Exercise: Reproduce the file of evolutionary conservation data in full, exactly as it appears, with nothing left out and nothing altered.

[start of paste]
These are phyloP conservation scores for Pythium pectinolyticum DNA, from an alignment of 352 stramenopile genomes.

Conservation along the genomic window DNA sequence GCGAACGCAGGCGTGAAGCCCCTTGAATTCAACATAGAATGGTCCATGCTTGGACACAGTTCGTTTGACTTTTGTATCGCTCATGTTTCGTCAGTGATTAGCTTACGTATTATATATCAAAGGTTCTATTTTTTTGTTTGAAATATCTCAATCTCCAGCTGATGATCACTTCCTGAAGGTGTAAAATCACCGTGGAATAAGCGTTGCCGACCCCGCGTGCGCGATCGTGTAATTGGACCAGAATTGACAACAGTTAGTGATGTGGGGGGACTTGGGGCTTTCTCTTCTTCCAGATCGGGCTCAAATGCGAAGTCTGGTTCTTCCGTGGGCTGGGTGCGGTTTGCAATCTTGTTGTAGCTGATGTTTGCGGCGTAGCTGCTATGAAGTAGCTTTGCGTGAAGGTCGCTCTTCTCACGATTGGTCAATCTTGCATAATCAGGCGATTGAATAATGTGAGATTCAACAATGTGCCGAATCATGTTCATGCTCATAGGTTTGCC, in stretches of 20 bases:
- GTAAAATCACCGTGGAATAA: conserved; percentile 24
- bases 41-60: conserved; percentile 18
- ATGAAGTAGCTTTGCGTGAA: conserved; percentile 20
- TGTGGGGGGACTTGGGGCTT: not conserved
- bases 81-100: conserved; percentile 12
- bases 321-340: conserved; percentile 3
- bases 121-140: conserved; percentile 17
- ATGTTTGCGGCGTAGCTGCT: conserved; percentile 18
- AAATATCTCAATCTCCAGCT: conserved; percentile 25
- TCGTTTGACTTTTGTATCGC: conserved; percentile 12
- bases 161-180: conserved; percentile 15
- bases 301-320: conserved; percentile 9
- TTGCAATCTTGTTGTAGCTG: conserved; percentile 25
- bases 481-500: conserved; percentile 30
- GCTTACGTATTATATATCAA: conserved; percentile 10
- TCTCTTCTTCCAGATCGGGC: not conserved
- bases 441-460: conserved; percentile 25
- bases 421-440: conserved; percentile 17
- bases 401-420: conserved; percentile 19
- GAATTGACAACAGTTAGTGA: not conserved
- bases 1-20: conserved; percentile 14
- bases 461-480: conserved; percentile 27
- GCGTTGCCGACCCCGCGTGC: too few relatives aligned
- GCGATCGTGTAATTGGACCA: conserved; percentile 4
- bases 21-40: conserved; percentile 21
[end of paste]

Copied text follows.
These are phyloP conservation scores for Pythium pectinolyticum DNA, from an alignment of 352 stramenopile genomes.

Conservation along the genomic window DNA sequence GCGAACGCAGGCGTGAAGCCCCTTGAATTCAACATAGAATGGTCCATGCTTGGACACAGTTCGTTTGACTTTTGTATCGCTCATGTTTCGTCAGTGATTAGCTTACGTATTATATATCAAAGGTTCTATTTTTTTGTTTGAAATATCTCAATCTCCAGCTGATGATCACTTCCTGAAGGTGTAAAATCACCGTGGAATAAGCGTTGCCGACCCCGCGTGCGCGATCGTGTAATTGGACCAGAATTGACAACAGTTAGTGATGTGGGGGGACTTGGGGCTTTCTCTTCTTCCAGATCGGGCTCAAATGCGAAGTCTGGTTCTTCCGTGGGCTGGGTGCGGTTTGCAATCTTGTTGTAGCTGATGTTTGCGGCGTAGCTGCTATGAAGTAGCTTTGCGTGAAGGTCGCTCTTCTCACGATTGGTCAATCTTGCATAATCAGGCGATTGAATAATGTGAGATTCAACAATGTGCCGAATCATGTTCATGCTCATAGGTTTGCC, in stretches of 20 bases:
- GTAAAATCACCGTGGAATAA: conserved; percentile 24
- bases 41-60: conserved; percentile 18
- ATGAAGTAGCTTTGCGTGAA: conserved; percentile 20
- TGTGGGGGGACTTGGGGCTT: not conserved
- bases 81-100: conserved; percentile 12
- bases 321-340: conserved; percentile 3
- bases 121-140: conserved; percentile 17
- ATGTTTGCGGCGTAGCTGCT: conserved; percentile 18
- AAATATCTCAATCTCCAGCT: conserved; percentile 25
- TCGTTTGACTTTTGTATCGC: conserved; percentile 12
- bases 161-180: conserved; percentile 15
- bases 301-320: conserved; percentile 9
- TTGCAATCTTGTTGTAGCTG: conserved; percentile 25
- bases 481-500: conserved; percentile 30
- GCTTACGTATTATATATCAA: conserved; percentile 10
- TCTCTTCTTCCAGATCGGGC: not conserved
- bases 441-460: conserved; percentile 25
- bases 421-440: conserved; percentile 17
- bases 401-420: conserved; percentile 19
- GAATTGACAACAGTTAGTGA: not conserved
- bases 1-20: conserved; percentile 14
- bases 461-480: conserved; percentile 27
- GCGTTGCCGACCCCGCGTGC: too few relatives aligned
- GCGATCGTGTAATTGGACCA: conserved; percentile 4
- bases 21-40: conserved; percentile 21